Current research in language and culture

Investigating engineering writing

Lynn Grant is doing research into engineering writing, along with Pat Strauss. To understand how much and what type of writing occurs on the job, we have developed and distributed a survey to different engineering companies around NZ which has been answered by 334 professional engineers. We have interviewed 120 of these about engineering writing, including asking questions about how well prepared they were for the writing demanded by the job, how well prepared engineering graduates are now for this writing, and what universities can do to better prepare engineering students for the writing demands of the profession. The next stage of the research involves interviewing engineering lecturers and students in order to get a more comprehensive picture of whether, and how much, engineering writing is being taught at universities.

Investigating the use and understanding of idiomatic language by interpreting students

Lynn Grant is doing ongoing research with Ineke Crezee to discover interpreting students’ understanding of idiomatic language, whether they recognise it and interpret it accurately and whether they can distinguish it from literal language.

New Zealand sign language

The School's Sign Language Section is working on the following research projects:

Deaf Health Stories project

This project (2017) explores the experiences of Deaf New Zealanders in accessing healthcare and health information. 40 Deaf people from around New Zealand shared their stories about barriers in this setting as well as strategies they have used in advocating for their right to access information, communication, and make informed decisions. This video shows some of the main themes found across the stories, as told by participants themselves. The project was funded by the New Zealand Sign Language Fund. Researchers: George Major, Lynette Pivac, Susie Ovens

Watch 'Deaf health stories': NZSL video on YouTube

As a result of data collection from the Deaf Health Stories project, we have established a new corpus of NZSL at AUT, for the purpose of further linguistic and educational research.

Documenting NZSL grammar and vocabulary

In 2018, the Sign Language Section, in collaboration with Victoria University's NZSL Dictionary team, will be investigating and documenting two aspects of NZSL:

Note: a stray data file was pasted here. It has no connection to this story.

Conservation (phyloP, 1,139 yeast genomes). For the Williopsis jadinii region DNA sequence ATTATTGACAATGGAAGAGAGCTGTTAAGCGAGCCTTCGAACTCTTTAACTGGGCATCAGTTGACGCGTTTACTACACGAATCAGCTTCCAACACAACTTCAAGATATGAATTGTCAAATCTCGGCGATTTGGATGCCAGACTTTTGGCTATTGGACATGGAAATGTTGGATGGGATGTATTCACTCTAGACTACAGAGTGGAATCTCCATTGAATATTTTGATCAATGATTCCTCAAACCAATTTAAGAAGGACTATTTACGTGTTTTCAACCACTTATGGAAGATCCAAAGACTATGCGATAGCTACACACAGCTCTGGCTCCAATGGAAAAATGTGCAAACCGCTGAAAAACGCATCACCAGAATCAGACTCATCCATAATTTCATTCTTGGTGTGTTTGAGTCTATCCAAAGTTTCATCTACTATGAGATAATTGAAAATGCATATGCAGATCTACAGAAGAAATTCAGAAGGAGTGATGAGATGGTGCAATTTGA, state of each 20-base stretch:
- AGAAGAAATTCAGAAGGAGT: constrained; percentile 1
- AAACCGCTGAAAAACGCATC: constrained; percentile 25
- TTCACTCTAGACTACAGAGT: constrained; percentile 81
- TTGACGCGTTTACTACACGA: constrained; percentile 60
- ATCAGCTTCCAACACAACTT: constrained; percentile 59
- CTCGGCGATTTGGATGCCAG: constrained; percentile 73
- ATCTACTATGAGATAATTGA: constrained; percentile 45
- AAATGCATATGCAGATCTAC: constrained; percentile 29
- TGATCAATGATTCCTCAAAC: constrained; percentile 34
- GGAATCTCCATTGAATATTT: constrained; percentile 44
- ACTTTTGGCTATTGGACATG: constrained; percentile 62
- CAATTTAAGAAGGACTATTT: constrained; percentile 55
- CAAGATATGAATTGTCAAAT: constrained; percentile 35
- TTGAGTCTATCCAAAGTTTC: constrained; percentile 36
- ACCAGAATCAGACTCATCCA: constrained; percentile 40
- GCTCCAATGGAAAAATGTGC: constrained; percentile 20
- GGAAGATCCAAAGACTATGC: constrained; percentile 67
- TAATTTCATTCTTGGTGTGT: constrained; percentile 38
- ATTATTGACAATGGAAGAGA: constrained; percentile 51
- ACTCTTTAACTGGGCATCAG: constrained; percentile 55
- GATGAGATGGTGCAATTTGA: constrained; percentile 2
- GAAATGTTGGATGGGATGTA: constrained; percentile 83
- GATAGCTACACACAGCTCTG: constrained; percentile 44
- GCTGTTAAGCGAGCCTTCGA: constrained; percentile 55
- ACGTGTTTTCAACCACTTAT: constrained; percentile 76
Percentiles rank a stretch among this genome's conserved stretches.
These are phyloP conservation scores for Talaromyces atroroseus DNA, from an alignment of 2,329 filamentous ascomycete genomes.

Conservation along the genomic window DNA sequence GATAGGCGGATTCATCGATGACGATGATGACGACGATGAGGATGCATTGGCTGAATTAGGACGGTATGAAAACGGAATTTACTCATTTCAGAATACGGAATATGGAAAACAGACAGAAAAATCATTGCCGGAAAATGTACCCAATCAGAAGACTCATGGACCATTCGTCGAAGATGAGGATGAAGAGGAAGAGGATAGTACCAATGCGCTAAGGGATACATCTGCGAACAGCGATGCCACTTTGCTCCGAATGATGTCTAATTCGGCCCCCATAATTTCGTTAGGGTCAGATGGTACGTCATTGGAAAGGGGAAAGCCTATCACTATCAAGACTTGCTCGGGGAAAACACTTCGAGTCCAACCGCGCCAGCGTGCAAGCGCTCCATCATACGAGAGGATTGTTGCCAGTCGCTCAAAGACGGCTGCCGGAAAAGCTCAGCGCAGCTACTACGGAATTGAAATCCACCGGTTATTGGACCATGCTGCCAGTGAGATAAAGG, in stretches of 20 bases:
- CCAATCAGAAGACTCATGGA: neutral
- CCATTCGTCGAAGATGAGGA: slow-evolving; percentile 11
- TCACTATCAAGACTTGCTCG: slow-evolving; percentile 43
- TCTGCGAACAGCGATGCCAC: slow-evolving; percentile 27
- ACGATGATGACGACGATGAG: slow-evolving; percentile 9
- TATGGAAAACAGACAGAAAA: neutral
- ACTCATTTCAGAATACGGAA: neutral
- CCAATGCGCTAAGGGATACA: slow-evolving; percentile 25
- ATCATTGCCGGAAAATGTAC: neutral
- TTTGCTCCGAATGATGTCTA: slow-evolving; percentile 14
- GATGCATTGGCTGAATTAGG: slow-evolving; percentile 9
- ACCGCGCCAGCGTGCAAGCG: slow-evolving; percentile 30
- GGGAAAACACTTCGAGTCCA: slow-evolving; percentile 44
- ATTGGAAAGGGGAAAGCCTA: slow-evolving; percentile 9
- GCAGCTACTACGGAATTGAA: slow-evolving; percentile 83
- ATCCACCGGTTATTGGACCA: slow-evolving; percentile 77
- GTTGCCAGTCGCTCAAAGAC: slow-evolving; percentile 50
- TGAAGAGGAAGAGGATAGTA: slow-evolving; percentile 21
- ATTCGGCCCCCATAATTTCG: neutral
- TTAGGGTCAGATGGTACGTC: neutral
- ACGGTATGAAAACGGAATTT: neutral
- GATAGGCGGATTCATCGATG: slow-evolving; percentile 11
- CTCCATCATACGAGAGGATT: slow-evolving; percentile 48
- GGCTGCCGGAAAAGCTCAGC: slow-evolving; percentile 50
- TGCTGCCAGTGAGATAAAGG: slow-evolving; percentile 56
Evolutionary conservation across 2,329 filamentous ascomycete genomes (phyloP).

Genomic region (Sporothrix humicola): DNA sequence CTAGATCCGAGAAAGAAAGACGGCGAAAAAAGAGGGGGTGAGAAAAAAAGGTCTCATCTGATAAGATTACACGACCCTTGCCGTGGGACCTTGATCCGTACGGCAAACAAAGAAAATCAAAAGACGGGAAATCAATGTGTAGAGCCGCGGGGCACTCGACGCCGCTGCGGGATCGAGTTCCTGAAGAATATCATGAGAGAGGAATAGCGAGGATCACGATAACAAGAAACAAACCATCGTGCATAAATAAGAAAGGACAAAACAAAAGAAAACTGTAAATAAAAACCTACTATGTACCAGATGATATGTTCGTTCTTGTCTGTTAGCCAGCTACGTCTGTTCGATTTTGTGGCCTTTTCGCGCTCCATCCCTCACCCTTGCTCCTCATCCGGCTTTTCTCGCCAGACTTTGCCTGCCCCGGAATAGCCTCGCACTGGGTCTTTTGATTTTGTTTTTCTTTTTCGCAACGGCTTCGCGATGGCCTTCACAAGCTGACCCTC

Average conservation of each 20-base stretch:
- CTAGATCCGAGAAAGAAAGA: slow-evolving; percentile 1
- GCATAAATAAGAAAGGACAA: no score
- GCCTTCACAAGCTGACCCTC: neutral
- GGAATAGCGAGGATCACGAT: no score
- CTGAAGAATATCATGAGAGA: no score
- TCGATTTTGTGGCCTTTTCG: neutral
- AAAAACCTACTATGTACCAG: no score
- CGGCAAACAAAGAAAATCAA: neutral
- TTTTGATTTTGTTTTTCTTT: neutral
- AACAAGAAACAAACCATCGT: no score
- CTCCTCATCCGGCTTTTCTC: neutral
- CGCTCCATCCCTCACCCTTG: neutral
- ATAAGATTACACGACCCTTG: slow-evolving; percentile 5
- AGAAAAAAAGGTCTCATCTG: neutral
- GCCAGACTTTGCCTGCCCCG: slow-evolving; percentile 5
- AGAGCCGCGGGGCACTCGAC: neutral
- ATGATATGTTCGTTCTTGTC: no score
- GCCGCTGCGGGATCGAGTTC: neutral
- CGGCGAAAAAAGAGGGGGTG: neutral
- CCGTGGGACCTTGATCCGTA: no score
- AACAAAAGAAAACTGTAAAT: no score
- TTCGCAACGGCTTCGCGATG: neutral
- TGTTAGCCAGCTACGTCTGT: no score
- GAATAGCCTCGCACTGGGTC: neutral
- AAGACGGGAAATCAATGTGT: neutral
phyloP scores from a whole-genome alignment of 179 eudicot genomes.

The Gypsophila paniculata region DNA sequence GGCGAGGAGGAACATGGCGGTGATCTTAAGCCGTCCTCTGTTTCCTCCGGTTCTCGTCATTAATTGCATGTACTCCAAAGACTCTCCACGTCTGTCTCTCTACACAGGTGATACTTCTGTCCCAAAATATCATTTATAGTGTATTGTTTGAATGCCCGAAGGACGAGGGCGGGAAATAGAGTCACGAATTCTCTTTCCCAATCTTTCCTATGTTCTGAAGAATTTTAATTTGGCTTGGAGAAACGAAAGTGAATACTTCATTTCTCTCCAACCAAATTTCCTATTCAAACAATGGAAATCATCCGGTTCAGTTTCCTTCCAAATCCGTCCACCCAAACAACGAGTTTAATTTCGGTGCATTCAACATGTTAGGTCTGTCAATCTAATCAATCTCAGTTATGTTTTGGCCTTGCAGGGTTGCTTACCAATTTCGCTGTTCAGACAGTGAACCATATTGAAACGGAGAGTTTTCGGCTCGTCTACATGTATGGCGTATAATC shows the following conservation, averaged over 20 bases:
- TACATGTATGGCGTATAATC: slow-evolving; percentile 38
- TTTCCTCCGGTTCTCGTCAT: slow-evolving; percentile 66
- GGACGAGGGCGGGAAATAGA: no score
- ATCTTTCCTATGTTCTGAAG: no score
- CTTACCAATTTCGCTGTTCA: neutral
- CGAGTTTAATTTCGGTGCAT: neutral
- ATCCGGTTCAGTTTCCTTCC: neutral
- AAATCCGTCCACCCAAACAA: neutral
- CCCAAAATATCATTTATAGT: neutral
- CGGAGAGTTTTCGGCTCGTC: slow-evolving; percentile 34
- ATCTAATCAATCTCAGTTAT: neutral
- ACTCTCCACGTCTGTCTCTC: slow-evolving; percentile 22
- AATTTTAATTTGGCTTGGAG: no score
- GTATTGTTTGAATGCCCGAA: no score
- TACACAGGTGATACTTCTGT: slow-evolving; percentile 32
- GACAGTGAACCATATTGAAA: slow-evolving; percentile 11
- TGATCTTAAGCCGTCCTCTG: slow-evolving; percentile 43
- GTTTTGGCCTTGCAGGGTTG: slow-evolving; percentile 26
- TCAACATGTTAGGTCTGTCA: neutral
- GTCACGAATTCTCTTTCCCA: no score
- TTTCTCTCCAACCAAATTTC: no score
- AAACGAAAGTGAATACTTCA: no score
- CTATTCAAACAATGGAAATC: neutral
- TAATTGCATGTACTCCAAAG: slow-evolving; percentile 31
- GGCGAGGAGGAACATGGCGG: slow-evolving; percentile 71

1. Time concepts
  2. Women's health lexicon

Data will be drawn from AUT's NZSL corpus. The analysis will expand the documentary evidence base about the structure and vocabulary of NZSL, and will inform NZSL and interpreting teaching.

AUT Researchers: George Major and Lynette Pivac. Research Assistant: Karliah McGregor

Towards a pattern language for Computer Assisted Language Learning (CALL) design

This study, by Susan Y. H. Sun, introduces the idea of educational design patterns and pattern languages in an attempt to connect CALL design to the pattern-based design approach. The purpose is to enable and support conversations among all participants in the design process and help people understand and take more control in educational design.

Apart from communicating design ideas and experience, pattern-based approach researchers also share a strong desire to not ‘re-invent the wheel’. They do this by systematically capturing, codifying design experiences and making good designs explicit, comprehensible and sharable in and across disciplines, and beyond.

Drawing on the approach and extending the already well established research of CALL task design (e.g. task-based language teaching (TBLT), technology mediated task design), this study examines cases of CALL task design, and aims to propose an initial set of design patterns and pattern language for CALL.

Health interpreting and translation; Health communication

Ineke Crezee's main research interest lies in all forms of crosscultural health communication, be this interpreting, translation or bilingual patient navigation. She received a Fulbright New Zealand Scholar award in the area of Public Health and has published work on non-language specific interpreting and translation pedagogies, language, particularly on the challenges of accurately interpreting on interpreting informal idiomatic language used by (health) professionals.